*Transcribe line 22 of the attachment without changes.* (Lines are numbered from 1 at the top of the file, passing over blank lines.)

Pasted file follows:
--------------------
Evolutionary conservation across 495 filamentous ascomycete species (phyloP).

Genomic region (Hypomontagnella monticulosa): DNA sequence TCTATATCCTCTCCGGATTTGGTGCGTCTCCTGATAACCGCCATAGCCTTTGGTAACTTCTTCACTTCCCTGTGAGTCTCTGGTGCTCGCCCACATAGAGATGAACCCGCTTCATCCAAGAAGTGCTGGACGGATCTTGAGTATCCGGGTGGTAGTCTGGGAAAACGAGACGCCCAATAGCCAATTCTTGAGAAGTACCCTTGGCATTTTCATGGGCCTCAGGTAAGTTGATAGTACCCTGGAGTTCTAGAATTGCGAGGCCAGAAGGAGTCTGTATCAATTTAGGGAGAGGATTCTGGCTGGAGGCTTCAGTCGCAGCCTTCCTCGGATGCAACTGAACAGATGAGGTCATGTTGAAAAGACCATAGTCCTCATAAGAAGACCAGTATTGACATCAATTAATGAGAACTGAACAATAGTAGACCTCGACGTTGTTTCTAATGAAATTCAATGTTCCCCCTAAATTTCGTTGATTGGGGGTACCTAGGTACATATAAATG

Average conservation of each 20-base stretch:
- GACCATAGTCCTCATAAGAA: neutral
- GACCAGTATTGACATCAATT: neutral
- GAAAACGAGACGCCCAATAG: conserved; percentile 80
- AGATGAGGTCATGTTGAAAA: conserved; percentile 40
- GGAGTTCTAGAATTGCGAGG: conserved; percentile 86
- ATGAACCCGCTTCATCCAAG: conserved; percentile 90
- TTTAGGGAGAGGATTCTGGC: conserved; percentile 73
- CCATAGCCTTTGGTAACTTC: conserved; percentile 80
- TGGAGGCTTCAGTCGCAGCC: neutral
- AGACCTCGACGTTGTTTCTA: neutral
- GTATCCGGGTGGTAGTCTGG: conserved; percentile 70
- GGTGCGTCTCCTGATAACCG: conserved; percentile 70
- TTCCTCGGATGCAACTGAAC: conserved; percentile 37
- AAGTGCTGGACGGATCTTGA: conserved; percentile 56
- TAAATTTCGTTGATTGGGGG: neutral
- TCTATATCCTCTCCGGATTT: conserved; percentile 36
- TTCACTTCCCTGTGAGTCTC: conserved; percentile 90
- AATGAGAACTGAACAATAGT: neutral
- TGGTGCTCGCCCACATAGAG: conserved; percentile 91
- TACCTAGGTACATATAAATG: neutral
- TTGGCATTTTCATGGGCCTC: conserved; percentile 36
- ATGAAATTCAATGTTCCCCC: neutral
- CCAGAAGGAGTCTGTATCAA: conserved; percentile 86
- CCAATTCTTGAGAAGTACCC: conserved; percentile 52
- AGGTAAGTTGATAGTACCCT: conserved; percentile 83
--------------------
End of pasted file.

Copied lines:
- TGGTGCTCGCCCACATAGAG: conserved; percentile 91